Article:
PhD proposal

Supervisor: B. Segui

Team T. Levade – CRCT

Cutaneous melanoma is a very aggressive and immunogenic skin cancer that can be treated by immunotherapy based on the administration of antibodies neutralizing CTLA-4 and PD-1, two immune checkpoints expressed on the surface of activated T lymphocytes, acting as a real brake on lymphocyte activation. To date, the best clinical responses in patients with advanced melanoma have been obtained with the combination of ipilimumab (anti-CTLA-4) and nivolumab (anti-PD-1). However, almost half of patients with metastatic melanoma do not respond to this treatment and there are no biomarkers predictive of resistance. In this context, cellular senescence, a process of genetic, epigenetic and metabolic reprogramming as well as morphological modifications of the cell during aging, seems to play a dual role in resistance to immunotherapy.

While the senescence of cancer cells and regulatory T cells appears to facilitate the response to immunotherapies in mice and humans, the senescence of effector T cells may contribute to resistance mechanisms. Among the mechanisms of cellular senescence, a distinction is made between replicative senescence, linked to the shortening of telomeres as cell divisions progress, premature senescence induced by stressors such as pro-inflammatory cytokines (IFNg and TNF) and senescence induced by oncogenes such as BRAFV600E, which is expressed in 50% of melanomas.

Our laboratory has demonstrated two mechanisms of resistance to immunotherapies in murine melanoma models, one based on the production of TNF in the tumor microenvironment, the other dependent on the expression in melanoma cells of sphingosine kinase 1 (SK1), a lipid metabolism enzyme from the ceramide family. In addition, we have shown that the expression of SK1 in human tumor biopsies is a predictive biomarker of resistance to anti-PD-1. Our work constitutes the scientific rationale of two clinical trials in patients with advanced melanoma, TICIMEL and IMMUSPHINX, which aim to assess the impact of anti-TNF agents in melanoma immunotherapy and to identify in the biological samples of patients (blood and tumor biopsies) of biomarkers of resistance / response to immunotherapies. Biomarkers are sought among cytokines and metabolites of ceramide in plasma (measured by mesoscale and mass spectrometry, respectively), profile, gene expression and methylation of peripheral blood mononuclear cells (evaluated by flow cytometry, RNA Seq / CITE Seq single Seq RNA Seq, methyloma), leukocyte infiltrate of tumors (evaluated by immunohistochemistry) and the expression of enzymes of the metabolism of ceramide in tumors (evaluated by in situ hybridization).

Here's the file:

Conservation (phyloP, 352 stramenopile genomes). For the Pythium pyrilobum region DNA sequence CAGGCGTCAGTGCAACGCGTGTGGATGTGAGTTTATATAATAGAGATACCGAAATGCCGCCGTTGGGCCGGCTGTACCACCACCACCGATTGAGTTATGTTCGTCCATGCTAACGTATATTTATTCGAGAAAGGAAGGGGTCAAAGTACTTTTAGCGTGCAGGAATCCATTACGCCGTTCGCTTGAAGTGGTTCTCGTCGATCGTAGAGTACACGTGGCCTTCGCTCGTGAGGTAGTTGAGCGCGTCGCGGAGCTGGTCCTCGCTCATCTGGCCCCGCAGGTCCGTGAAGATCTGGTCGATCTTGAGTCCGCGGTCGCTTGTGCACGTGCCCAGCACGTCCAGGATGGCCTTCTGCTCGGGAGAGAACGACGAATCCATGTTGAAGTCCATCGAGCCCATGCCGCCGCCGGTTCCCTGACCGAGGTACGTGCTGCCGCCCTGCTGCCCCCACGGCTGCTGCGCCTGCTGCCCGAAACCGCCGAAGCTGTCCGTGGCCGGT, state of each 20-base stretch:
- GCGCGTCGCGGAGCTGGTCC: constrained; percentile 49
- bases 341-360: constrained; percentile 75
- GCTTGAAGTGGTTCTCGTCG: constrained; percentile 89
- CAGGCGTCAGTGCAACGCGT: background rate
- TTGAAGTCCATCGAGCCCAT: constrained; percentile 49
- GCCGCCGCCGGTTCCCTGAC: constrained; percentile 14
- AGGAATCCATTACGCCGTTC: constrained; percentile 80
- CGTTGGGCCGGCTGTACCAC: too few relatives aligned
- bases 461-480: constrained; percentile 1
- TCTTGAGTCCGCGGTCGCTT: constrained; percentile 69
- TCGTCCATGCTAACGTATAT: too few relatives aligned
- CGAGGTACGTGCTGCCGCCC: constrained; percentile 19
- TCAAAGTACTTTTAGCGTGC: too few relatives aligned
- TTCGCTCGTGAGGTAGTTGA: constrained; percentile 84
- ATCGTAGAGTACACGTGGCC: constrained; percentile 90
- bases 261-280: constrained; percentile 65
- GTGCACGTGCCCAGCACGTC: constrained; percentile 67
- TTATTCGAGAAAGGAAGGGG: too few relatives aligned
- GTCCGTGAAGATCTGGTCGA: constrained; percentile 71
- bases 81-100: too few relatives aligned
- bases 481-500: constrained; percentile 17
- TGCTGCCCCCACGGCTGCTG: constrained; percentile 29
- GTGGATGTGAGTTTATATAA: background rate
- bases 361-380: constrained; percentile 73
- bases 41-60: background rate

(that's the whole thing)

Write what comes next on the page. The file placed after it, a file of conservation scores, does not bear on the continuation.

The thesis work will consist of developing computer modeling approaches of all the big data collected in the two clinical trials TICIMEL and IMMUSPHINX in order to identify signatures of senescence in regulatory T lymphocytes and effectors predictive of response and resistance to immunotherapies, respectively. In addition, we will study whether these signatures are associated with alterations in the metabolism of ceramide dependent on TNF signaling.

Key words: Cancer, immunotherapy, Clinical trials, Biomarkers, big data, bioinformatics